Cape Coral Hospital ICU nurse reflects on pandemic, latest COVID-19 increase

Reporter: Sydney Persing Writer: Derrick Shaw
Published: Updated:
Theresa King
Theresa King is an ICU nurse supervisor at Cape Coral Hospital. (CREDIT: WINK News)

COVID-19 cases are the highest they have been since February in Southwest Florida.

Lee Health on Tuesday said it was treating 93 patients with COVID-19. As of Wednesday, the number of patients had dropped to 83.

Last September, WINK News talked to Cape Coral Hospital’s ICU Nurse Supervisor Theresa King about the deadly delta surge when hundreds of people were hospitalized with COVID-19.

Now, King said she and her team are still grieving the patients they’ve lost.

But, June looks a lot different than September.

“In September we lost 64 patients alone in our 22-bed unit in 30 days,” King said. “Every one of those patients is remembered and mourned for and thought of often.”

King said her team thinks of, remembers and mourns the losses of every person despite how many they were.

In September, King said she sang a dying patient his favorite Jimmy Buffett song.

Now, she drinks out of a Jimmy Buffett mug.

“When I saw that cup for sale in our uniform shop, I’m like, that’s destined to be, I’m supposed to have that cup,” King said.

King takes that cup to work every day and the work never ends.

Her team doesn’t just include doctors and nurses.

“I was taking care of a patient who was starting to actively die and the housekeeper Maruja was in at his bedside mopping the floor. I hollered at her to please hold his hand because we assured that not one of our patients would pass alone. As I was getting my PPE on she dropped her mop, she grabbed his hand. She spoke to him. She stayed even after I got my PPE on and was at the bedside with her. She stayed with us. And she stayed until he was finally gone,” King said.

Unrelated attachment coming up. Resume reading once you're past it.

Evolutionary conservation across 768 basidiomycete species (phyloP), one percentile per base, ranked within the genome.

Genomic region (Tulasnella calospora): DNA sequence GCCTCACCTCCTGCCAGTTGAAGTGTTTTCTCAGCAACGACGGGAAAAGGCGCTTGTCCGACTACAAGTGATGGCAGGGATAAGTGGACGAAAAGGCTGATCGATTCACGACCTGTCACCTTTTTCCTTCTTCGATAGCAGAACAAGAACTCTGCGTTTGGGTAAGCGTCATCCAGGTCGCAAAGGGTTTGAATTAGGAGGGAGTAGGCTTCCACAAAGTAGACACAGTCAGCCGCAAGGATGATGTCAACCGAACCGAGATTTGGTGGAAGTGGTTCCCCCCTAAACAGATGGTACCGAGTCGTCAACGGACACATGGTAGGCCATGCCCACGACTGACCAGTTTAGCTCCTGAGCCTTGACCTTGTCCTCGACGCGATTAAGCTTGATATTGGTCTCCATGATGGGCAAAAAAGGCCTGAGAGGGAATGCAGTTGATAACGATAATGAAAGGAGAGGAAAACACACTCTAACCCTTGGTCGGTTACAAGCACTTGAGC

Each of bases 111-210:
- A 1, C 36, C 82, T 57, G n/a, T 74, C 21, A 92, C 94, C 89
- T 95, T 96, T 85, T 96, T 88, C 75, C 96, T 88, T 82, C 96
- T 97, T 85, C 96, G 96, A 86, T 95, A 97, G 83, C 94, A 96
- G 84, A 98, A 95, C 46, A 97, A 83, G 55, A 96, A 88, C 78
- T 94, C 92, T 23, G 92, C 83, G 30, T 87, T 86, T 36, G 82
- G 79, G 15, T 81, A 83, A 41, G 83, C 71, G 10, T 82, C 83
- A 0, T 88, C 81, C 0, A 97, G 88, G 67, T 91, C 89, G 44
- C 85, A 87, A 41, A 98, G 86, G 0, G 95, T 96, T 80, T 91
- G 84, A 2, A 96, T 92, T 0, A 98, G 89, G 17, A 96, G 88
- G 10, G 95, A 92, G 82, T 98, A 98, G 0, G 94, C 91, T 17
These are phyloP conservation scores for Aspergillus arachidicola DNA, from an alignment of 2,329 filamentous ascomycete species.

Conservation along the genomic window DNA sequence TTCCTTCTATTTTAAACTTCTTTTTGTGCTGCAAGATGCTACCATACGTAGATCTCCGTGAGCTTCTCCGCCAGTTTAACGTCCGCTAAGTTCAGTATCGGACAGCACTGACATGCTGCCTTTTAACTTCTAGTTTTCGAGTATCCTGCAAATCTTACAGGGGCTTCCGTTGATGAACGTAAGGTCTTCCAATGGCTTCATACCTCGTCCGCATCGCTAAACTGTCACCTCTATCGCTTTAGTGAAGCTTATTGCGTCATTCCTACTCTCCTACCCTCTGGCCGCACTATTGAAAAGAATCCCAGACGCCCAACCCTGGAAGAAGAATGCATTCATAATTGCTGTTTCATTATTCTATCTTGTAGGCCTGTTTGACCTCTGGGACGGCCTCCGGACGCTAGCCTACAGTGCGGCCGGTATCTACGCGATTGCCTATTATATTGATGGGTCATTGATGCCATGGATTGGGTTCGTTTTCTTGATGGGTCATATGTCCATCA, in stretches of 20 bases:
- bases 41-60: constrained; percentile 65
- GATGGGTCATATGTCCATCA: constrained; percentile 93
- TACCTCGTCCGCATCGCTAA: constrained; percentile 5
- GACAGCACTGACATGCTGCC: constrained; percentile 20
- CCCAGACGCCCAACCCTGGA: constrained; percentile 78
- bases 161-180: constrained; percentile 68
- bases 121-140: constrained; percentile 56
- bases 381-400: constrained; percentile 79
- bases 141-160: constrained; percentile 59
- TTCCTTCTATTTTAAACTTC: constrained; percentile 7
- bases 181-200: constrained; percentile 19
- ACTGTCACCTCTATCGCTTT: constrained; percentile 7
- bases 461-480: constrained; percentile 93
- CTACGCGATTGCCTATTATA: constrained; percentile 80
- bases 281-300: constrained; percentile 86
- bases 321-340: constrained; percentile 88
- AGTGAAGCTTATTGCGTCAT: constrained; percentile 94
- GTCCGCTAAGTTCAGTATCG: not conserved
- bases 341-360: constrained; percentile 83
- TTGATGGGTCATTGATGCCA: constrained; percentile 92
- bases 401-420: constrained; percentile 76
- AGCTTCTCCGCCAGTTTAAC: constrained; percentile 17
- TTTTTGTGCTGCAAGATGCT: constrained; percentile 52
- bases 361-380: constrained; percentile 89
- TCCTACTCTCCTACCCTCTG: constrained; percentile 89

While Lee Health is treating the most patients since February, this time around they aren’t nearly as sick.

“I don’t know if much can scare us after what we went through with Delta. I think we’re a little gun shy and maybe a little apprehensive,” King said.

But also, despite the odds, hopeful.

What almost broke them down is now nine months in the rearview mirror.

“While we had tremendous loss, we did end up on the other side with each other. With either, with more faith or more hope, or at least more knowledge of what we need to do to be better,” King said.

King shared one more deeply personal story centered around a special needs patient who touched everyone in the ICU.

They were unable to save him, but they honor him.

Watch it in the media player below.

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